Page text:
Saturday's Etowah River project is no ordinary cleanup. But event leader Richard Grove is no ordinary man.
Grove, one of the river's strongest advocates, has led kayaking journeys ranging from a few miles from his Forsyth home to the Gulf of Mexico.
His next journey will be 9.5 miles along the Etowah, between Kelly Bridge and Old Federal roads, for a six-hour cleanup event.
"People need to be prepared for not just a two-hour event," Grove said. "I'm just getting warmed up after two hours."
Grove will lead 20 paddlers down the river. But instead of removing trash from the riverbank and surrounding land, the paddlers will stay in their kayaks, cleaning just the river.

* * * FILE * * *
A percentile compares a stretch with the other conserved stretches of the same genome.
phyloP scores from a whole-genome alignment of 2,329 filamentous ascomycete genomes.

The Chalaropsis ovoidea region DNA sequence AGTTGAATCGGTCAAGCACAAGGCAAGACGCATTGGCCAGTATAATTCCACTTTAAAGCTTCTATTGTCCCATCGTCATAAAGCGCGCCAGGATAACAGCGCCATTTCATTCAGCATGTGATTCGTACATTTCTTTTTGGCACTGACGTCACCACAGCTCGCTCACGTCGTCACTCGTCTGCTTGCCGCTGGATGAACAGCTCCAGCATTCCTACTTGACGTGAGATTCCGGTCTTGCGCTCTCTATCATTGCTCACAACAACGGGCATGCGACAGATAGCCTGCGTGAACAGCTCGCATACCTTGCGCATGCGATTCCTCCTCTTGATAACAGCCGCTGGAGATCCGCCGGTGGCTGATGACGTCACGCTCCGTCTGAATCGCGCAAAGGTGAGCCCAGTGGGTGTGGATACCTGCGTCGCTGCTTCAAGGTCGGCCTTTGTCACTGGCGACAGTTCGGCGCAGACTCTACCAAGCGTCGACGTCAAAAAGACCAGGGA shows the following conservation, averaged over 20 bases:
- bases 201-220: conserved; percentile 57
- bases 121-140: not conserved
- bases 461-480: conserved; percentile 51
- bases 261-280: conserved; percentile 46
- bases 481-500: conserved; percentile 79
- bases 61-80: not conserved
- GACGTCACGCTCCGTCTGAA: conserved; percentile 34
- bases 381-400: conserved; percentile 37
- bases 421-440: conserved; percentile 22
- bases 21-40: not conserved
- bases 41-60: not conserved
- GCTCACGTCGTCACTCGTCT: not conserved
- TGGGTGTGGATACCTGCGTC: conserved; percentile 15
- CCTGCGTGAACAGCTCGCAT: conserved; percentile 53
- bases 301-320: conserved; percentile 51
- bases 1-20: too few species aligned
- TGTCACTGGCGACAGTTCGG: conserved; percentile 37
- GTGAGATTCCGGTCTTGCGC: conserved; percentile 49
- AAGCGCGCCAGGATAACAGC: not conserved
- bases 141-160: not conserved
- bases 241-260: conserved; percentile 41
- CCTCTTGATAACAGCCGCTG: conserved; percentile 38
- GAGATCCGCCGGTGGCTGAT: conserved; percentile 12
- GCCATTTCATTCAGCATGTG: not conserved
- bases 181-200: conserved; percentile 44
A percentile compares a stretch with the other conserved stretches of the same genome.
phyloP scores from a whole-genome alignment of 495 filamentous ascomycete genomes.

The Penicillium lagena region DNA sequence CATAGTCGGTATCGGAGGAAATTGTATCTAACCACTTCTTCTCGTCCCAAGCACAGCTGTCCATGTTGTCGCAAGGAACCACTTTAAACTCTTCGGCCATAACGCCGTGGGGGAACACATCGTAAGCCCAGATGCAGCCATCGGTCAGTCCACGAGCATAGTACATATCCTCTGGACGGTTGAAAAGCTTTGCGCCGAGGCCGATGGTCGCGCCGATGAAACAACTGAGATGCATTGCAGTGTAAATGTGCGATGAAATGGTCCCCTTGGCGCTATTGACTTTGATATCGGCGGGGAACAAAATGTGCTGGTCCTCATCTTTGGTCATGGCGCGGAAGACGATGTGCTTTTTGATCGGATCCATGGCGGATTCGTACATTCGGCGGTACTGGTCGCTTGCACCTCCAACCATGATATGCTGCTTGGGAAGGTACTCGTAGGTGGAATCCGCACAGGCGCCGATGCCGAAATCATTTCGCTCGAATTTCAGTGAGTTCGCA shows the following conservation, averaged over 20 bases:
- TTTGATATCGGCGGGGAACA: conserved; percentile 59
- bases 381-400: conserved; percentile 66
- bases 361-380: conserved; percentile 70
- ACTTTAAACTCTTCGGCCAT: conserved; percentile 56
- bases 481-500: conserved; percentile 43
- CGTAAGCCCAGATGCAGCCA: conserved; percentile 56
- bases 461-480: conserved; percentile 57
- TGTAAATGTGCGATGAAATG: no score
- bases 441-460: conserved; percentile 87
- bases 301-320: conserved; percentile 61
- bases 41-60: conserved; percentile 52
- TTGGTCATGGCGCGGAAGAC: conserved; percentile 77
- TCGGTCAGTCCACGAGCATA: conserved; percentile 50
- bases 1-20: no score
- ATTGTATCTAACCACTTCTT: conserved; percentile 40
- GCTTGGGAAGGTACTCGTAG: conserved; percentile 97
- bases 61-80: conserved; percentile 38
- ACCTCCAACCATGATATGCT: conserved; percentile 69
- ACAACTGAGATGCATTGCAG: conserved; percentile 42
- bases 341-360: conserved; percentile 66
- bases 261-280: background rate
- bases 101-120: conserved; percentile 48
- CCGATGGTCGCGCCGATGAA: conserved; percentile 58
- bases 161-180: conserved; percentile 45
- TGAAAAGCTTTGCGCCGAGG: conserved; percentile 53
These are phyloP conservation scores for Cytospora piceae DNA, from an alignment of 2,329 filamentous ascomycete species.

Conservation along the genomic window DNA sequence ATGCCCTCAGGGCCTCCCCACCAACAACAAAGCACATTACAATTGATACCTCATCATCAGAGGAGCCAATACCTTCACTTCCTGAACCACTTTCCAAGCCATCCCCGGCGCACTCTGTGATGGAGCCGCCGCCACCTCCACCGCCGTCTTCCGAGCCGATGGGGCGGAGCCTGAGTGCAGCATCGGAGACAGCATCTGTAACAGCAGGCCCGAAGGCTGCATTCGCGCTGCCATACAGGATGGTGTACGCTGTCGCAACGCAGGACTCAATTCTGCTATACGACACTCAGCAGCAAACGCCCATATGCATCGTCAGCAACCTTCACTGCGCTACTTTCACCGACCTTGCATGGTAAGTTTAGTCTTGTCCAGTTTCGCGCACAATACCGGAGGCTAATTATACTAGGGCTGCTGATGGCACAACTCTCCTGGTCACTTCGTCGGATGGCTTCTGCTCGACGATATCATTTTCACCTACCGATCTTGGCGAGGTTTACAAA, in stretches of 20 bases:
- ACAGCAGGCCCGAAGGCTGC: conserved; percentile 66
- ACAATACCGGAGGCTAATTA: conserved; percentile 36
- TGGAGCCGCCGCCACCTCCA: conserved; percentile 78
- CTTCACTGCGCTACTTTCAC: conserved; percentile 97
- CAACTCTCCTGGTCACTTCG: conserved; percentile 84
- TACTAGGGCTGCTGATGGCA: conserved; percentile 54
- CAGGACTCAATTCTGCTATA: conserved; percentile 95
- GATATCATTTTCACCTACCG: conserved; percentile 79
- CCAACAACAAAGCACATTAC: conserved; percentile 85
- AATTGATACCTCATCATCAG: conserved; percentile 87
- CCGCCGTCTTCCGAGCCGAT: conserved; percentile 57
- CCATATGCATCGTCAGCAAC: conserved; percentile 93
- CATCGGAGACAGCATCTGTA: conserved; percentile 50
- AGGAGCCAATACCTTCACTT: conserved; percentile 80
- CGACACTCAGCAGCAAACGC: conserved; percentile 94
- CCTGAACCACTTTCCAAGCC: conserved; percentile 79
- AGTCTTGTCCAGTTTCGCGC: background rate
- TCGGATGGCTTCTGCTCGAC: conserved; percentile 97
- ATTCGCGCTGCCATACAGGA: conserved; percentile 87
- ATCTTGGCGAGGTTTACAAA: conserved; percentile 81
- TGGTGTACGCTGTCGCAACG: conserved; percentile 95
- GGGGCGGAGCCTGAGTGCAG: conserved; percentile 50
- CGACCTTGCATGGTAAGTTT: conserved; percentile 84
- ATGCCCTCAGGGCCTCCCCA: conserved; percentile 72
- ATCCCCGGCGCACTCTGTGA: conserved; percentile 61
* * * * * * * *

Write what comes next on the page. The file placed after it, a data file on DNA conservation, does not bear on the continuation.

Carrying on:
"This is going to be a boat-only cleanup," Grove said. "This will cover lots of areas where people normally would not venture to clean up.
"A lot of people won't go out in the water. People don't have boots on and they're not prepared to get their feet and pants wet."
Though he has held seven Etowah River cleaning events this year, Saturday's effort will be confined to Forsyth County, because "I need to start addressing things in my own county."
Grove said he's removed 31 tires from the river this year, among other trash and debris.
The event begins at 7:30 a.m. with a free breakfast at the Huddle House on Hwy. 20 in Cumming. It will end about six hours later, or whenever the 9.5-mile stretch of river is clean.
Kevin Smith of Keep Forsyth County Beautiful said several areas along the river are notorious for trash buildup.
Smith said a boat-only cleanup would have a significant impact, "especially with someone like Richard, who spends a lot of time on the river."
"He knows every inch of that stretch specifically, so Richard can definitely get in there and get a lot done," he said. "Getting down in the river itself allows you to go places that normally people wouldn't go."